Lately Americans have been besieged by a number of economic worries: rising gas prices, a looming recession, the mortgage industry meltdown, and joblessness. However, according to AAA, there’s another concern that needs to be added to this list, the rising cost of traffic crashes.
Cambridge Systematics Inc., which conducted research on behalf of the Association, reported that crashes cost U.S. motorists $164.2 billion annually, or approximately $1,051 per person. In fact, some of the largest cities, such as New York and Los Angeles, suffer billions of dollars in accident costs each year. The total cost for the New York metropolitan is $18 billion a year, or about $962 per person. In Los Angeles, the cost is over $10 billion a year, or $817 per person.
This isn’t to imply that traffic crashes don’t take an economic toll on smaller communities. Residents of smaller cities actually shouldered a larger per-person burden than their big city counterparts. Crashes in the Little Rock-North Little Rock region in Arkansas cost $2,258 per person. In Pensacola, Florida, the cost was $1,772 a person, and in Columbia, South Carolina, the price tag averaged $1,568 a person.
Based on the data the study revealed, the AAA had some specific recommendations for lawmakers across the country that would help ease the financial burden:
- Make safety more of a priority in transportation planning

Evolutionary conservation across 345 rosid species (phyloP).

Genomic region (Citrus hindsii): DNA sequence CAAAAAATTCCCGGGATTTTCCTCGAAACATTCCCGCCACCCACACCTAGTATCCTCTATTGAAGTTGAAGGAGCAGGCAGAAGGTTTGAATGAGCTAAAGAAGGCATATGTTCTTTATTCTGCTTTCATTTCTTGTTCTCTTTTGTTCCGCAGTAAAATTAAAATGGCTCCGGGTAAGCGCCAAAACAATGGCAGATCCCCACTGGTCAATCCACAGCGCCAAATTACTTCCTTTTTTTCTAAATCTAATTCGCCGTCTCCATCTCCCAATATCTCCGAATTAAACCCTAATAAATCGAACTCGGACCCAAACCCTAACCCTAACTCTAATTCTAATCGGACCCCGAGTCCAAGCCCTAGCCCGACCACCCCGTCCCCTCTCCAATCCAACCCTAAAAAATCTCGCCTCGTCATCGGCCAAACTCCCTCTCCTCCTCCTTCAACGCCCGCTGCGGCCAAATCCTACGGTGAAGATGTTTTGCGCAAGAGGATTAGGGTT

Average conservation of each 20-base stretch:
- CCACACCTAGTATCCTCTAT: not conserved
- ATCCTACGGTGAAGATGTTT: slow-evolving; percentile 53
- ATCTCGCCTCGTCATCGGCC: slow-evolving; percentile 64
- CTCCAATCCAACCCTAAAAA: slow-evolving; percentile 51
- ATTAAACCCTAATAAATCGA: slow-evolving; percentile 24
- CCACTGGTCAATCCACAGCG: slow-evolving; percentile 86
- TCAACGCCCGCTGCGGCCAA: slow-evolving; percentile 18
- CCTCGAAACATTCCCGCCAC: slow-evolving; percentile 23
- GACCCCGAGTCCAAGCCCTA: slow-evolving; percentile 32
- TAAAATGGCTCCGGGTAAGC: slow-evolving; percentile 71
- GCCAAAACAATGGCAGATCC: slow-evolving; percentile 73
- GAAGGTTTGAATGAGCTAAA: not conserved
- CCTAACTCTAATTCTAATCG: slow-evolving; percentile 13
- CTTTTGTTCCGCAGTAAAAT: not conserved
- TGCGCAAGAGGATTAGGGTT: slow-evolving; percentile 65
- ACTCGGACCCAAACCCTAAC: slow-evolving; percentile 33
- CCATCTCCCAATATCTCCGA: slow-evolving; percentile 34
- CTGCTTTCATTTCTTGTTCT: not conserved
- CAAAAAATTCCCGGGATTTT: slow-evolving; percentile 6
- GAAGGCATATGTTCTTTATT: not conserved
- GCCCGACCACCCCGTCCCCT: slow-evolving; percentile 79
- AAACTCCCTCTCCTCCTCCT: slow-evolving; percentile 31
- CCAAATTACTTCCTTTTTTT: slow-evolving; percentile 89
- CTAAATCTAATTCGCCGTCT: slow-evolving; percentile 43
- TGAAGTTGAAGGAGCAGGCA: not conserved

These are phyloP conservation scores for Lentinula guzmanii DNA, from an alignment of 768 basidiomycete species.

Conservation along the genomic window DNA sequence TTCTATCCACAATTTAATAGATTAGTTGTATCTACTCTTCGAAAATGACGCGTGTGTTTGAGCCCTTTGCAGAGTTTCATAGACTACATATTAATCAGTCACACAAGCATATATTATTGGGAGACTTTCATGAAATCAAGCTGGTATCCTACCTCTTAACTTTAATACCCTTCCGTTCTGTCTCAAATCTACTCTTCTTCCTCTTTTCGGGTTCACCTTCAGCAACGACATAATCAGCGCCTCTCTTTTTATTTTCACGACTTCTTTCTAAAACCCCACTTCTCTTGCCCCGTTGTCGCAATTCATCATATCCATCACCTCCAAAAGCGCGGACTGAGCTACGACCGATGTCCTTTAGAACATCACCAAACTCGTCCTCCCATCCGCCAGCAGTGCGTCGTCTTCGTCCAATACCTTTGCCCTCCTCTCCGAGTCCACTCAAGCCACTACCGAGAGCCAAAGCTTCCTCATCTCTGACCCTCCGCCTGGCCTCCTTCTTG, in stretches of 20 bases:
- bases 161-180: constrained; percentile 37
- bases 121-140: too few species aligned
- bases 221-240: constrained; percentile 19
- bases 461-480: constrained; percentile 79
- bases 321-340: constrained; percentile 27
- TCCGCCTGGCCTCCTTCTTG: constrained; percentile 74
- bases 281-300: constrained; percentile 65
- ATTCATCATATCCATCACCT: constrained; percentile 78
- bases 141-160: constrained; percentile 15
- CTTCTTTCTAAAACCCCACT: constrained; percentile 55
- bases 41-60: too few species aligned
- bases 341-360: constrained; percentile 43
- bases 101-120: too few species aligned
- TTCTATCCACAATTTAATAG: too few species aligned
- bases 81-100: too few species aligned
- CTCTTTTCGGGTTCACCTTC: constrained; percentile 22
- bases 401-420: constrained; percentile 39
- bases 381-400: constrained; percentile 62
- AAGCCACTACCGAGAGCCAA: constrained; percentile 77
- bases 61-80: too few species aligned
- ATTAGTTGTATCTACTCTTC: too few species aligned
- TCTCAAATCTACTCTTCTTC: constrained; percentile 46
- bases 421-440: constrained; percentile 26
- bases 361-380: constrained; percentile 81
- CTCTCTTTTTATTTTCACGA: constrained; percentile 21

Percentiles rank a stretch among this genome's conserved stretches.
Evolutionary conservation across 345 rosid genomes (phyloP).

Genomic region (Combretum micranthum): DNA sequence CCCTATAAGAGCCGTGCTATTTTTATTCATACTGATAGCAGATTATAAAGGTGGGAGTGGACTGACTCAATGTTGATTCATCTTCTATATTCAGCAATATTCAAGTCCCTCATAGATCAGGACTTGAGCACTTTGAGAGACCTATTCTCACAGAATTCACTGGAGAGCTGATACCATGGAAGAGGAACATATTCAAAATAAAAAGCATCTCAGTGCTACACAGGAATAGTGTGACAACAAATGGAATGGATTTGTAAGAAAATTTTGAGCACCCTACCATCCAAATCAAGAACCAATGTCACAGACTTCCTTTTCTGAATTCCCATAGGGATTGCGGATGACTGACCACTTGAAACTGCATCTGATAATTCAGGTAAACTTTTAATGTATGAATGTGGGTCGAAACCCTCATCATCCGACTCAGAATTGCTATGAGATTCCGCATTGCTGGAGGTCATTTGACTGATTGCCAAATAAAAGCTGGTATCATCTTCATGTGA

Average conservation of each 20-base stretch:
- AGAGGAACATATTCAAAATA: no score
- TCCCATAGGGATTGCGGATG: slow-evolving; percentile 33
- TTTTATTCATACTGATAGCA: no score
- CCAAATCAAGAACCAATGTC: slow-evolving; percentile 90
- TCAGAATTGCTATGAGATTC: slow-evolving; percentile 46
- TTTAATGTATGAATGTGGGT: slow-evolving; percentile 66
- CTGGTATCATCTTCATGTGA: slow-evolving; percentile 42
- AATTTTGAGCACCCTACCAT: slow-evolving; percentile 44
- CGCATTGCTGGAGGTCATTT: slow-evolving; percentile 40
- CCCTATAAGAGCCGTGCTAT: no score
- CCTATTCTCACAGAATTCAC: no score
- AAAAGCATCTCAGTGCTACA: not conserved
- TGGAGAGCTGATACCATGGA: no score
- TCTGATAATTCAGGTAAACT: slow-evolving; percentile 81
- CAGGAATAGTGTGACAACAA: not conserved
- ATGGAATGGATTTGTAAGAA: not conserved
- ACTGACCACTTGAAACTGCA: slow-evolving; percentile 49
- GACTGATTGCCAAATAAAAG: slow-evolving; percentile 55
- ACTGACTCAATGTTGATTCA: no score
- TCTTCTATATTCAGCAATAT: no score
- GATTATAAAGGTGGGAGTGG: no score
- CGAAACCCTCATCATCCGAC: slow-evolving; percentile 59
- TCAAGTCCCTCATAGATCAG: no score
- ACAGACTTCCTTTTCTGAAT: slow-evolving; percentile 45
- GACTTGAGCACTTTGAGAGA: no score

- Enact tougher laws for drunken and impaired driving
- Pass primary enforcement seat belt laws, which permit law enforcement officers to stop motorists if their only offense is failing to use their seat belt.
Legislators in 26 states and the District of Columbia have primary enforcement laws. The remaining states have secondary enforcement laws. This type of legislation only allows law enforcement officers to issue tickets for seat belt violations if motorists are stopped for other offenses. New Hampshire has no seat belt law for adults.
The Association noted that in addition to the high monetary cost for traffic crashes; there is also a significant cost in terms of human life. Almost 43,000 people die each year on the nation's roads, and the AAA believes that this statistic warrants treating traffic crashes as the public health threat they are.